The Bible and Current Events: Why not slow down
by By CLYNE W. BUXTON
Oct 05, 2012 | 419 views | 0 0 comments | 4 4 recommendations | email to a friend | print
Some wag said:

Zowie, did he live and

Zowie did he die;

Bam got married;

Bing had children;

Zowie did he live and

Zowie did he die.

We move so fast that we should make it to Heaven, if we don’t run past! The Bible has much to say about us changing our pace.

Christ told His disciples: “‘Come ye yourselves apart into a desert place, and rest a while’: for there were many coming and going, and they had no leisure so much as to eat” (Mark 6:31).

Obviously, the disciples were stressed, tired, and hungry. The Lord knew that if they did not come apart, eat and rest, they may just come apart!

Millennia ago, biblical Jeremiah had learned the importance of waiting. He said, “I say to myself, ‘The Lord is my portion; therefore I will wait for Him.’”

He continued: “The Lord is good to those whose hope is in Him, to the one who seeks Him: it is good to wait quietly for the salvation of the Lord” (Lamentations 3:24-26).

The poet declares:

By all means use some time alone;

Salute thyself, see what thy soul doth wear;

Dare to look in they closet, for ’tis thine own,

And tumble up and down what thou findest there.

Like the battery on our automobile, our soul must be recharged. If we want to really know God, we must spend quiet times with Him.

Charles “Chuck” Swindoll, the well-known radio and television speaker, wrote: “I am desperately concerned that we slow down, quiet down, and gear down our lives so that intermittently each week we carve out time for quietness, solitude, thought, prayer, meditation and soul-searching.”

He stated further: “You know something? That still small voice will never shout. God’s methods don’t change because we are so noisy and busy. He is longing for your attention, your undivided and full attention.”

Swindoll concluded: “He wants to talk with you in times of quietness (with the TV off) about your need for understanding, love, compassion, patience ... and wisdom. But He won’t run to catch up. He will wait and wait until you finally sit in silence and listen.”

God says to all of us: “Be still and know that I am God: I will be exalted among the nations, I will be exalted in the earth” (Psalm 46:10).

Matopo Hill was a famous Christian statesman of South Africa in another century. He got a lot of things done for his country, as well as for Christ.

Nonetheless, he felt the press of time, so he wrote his epitaph and had it later placed on his tombstone: “So much to do; so little done: goodbye.”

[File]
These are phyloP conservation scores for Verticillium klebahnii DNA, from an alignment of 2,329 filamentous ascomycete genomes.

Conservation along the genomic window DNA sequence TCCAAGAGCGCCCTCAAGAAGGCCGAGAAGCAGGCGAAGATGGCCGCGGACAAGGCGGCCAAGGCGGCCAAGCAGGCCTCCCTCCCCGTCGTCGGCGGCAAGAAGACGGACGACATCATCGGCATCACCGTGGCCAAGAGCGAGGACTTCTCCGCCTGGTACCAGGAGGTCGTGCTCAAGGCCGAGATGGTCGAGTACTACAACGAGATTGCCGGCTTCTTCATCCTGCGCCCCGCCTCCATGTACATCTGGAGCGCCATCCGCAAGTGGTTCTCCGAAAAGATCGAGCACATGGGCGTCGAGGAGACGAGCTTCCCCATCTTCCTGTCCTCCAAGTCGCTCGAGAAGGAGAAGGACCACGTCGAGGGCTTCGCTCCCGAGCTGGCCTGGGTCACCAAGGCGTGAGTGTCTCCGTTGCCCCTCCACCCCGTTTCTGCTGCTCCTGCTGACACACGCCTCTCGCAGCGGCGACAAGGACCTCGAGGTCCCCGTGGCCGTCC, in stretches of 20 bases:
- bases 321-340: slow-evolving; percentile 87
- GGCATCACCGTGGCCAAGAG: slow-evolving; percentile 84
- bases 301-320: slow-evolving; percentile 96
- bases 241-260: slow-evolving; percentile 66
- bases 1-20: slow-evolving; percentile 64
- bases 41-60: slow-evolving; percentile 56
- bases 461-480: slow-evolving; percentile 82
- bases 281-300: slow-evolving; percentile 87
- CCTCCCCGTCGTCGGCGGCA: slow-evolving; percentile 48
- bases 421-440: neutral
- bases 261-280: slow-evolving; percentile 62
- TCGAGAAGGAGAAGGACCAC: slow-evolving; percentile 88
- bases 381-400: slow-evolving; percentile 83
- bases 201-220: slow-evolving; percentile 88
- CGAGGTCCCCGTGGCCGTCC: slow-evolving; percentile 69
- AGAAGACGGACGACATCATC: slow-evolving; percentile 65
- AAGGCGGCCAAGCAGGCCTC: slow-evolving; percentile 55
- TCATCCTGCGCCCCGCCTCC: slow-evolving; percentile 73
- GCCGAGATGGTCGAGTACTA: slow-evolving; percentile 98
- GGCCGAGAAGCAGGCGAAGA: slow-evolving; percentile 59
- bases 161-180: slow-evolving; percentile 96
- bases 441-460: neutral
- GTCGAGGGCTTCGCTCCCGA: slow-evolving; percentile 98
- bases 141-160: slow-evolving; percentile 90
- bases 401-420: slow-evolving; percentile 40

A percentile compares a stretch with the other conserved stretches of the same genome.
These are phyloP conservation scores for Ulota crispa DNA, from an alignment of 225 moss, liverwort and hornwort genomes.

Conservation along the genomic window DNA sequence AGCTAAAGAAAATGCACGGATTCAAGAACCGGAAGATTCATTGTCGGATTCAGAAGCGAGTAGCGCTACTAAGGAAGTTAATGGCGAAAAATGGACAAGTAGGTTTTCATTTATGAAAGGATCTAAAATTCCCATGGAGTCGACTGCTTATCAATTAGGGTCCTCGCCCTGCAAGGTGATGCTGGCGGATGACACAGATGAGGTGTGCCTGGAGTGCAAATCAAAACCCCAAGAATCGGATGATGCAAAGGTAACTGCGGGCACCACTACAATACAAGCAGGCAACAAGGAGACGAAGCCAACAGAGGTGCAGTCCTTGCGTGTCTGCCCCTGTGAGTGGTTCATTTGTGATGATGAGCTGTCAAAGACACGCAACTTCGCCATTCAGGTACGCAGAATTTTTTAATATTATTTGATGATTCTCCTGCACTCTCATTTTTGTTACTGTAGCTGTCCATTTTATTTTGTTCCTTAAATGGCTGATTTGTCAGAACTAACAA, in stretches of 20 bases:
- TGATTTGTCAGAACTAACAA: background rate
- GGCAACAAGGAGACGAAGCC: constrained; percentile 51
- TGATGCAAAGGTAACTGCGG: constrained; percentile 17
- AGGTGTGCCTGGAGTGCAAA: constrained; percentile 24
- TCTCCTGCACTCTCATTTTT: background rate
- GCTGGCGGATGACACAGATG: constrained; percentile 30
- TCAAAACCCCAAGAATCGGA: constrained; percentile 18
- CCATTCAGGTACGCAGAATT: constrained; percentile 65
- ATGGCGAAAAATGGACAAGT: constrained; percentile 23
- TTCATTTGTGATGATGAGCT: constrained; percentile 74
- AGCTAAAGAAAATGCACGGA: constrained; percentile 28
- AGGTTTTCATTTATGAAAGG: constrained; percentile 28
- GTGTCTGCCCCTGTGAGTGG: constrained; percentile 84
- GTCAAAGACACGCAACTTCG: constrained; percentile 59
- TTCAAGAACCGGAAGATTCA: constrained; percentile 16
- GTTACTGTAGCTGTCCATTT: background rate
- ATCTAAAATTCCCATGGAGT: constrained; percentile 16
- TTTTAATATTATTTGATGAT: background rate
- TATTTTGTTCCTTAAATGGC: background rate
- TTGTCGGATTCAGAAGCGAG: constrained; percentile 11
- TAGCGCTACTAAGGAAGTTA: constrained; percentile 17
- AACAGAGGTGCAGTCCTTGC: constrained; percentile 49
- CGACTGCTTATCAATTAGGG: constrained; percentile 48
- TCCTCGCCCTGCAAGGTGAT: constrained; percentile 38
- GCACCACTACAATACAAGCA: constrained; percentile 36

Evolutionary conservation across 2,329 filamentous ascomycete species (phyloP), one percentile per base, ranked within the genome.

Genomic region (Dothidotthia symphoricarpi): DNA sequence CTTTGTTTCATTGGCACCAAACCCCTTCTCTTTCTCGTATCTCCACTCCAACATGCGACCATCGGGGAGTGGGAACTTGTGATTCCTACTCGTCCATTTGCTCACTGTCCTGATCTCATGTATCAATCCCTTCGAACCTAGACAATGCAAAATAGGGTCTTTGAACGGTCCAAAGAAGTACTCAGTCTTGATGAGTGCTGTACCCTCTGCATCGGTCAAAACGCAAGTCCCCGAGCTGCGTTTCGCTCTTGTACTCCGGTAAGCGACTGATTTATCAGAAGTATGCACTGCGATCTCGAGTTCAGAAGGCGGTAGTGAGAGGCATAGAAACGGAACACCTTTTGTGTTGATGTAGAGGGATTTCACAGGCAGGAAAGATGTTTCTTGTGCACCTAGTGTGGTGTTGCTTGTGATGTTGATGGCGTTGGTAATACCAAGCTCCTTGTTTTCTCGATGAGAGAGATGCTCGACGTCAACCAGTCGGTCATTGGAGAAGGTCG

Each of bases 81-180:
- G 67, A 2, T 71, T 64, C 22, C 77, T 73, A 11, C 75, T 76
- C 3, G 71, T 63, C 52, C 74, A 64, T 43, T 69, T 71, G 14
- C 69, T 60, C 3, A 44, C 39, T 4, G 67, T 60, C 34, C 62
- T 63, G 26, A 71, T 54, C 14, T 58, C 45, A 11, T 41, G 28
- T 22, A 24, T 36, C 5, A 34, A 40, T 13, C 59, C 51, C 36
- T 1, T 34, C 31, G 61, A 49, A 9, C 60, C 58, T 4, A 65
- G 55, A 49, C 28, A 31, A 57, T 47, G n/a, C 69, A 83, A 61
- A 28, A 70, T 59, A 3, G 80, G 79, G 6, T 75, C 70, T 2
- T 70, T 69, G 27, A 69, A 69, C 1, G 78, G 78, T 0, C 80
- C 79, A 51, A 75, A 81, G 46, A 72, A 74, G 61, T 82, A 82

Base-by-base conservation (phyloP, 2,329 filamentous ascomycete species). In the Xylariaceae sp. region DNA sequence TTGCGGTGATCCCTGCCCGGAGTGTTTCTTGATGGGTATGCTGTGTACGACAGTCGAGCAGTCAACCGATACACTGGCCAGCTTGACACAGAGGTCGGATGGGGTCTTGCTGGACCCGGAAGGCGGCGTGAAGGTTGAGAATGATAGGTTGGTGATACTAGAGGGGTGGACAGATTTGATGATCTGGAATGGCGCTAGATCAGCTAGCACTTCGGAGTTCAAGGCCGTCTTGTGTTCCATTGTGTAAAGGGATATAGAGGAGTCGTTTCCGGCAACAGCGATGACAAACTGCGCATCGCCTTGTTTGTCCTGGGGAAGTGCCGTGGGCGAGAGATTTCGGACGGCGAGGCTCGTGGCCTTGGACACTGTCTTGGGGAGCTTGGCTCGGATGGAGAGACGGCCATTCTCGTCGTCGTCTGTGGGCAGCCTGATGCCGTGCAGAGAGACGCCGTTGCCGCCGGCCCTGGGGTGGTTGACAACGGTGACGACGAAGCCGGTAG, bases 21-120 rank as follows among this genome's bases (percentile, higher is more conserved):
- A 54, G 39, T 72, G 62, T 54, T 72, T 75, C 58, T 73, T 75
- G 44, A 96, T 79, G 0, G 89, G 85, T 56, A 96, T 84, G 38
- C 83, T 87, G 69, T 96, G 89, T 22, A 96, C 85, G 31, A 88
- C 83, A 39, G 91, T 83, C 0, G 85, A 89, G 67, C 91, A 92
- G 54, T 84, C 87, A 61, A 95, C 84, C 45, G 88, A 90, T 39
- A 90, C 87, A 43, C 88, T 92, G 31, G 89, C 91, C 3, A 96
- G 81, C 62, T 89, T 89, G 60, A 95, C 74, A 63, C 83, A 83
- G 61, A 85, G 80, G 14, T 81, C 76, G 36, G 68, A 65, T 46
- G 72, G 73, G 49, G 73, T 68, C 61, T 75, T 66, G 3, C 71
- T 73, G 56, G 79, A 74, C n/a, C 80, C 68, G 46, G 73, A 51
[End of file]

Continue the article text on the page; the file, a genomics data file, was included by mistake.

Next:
The Prophet Isaiah is poetic as he promises: “God will watch quietly from His Temple in Jerusalem — serene as on a pleasant summer day or a lovely autumn morning during harvest time.”

It would seem that upon his dramatic conversion and call, the Apostle Paul would have begun immediately to spread his newfound faith. He had an excellent background in Tarsus and knew a great deal about many things.

Nonetheless, Paul felt the need of some personal preparation. His conversion was an upheaval in his life, and it was essential that he withdraw for a while and calmly survey the changed conditions and decide upon his future action.

Like Saint Augustine, who after conversion retired to a country house where for a season he “found rest in God from the fever of the world,” Paul withdrew from society.

He went to Arabia, quite probably to Mount Sinai. We do not know how long he stayed there, but some think he spent three years in seclusion (see Galatians 1:11-18).

The problem that pressed Paul was the value of the ancient Law and the attitude he should have toward it since his conversion to Christianity.

In that historic scene — “where,” as Keble says, “all around on mountain, sand, and sky, God’s chariot-wheels had left distinctest trace,” Paul communed with God.

It must have been at Sinai that the apostle thought out the question and attained the conviction that the Law was a temporary institution, designed not to cure but to discover the plague of sin.

Our Lord was the Son of God, but He did not rush into His work. After His encounter at the Temple at the age of twelve, it would seem to have been an opportune time to announce that this child prodigy was in fact the Messiah. But we know that is not what happened.

Years later, when it was time for Him to enter His public ministry, Jesus still retired to the wilderness of Judea. There He passed forty days in solitary communion and spiritual conflict.

Today He calls to all of us, “Come to Me, all who are weary and burdened, and I will give you rest” (Matthew 11:28).